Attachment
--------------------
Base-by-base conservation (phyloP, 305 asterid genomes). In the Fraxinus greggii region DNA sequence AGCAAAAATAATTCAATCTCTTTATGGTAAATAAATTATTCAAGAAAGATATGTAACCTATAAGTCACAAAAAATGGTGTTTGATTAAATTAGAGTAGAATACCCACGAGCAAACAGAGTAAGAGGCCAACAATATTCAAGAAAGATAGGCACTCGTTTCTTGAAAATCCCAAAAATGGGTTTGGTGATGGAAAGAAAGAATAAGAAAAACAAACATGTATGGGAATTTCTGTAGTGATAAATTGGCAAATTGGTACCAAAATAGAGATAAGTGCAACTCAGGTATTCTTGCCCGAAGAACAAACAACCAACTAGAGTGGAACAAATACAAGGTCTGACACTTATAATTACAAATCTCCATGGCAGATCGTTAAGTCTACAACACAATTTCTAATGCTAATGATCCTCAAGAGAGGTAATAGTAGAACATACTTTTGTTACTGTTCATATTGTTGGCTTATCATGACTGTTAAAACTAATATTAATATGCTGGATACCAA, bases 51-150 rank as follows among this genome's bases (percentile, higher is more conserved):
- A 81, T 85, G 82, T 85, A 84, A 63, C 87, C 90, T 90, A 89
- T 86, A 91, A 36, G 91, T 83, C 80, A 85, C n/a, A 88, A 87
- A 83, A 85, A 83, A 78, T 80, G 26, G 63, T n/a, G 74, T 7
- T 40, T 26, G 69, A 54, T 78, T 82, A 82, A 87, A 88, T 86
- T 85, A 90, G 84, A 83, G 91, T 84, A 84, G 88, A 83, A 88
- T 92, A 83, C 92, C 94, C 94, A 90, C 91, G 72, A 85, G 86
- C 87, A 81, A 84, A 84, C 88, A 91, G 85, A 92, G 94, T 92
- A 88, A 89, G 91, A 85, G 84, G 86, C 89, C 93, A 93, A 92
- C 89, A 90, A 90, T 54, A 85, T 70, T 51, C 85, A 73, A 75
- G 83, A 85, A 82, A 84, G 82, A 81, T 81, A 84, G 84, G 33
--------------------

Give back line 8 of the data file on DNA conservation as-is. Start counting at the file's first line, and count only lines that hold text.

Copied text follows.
- C 87, A 81, A 84, A 84, C 88, A 91, G 85, A 92, G 94, T 92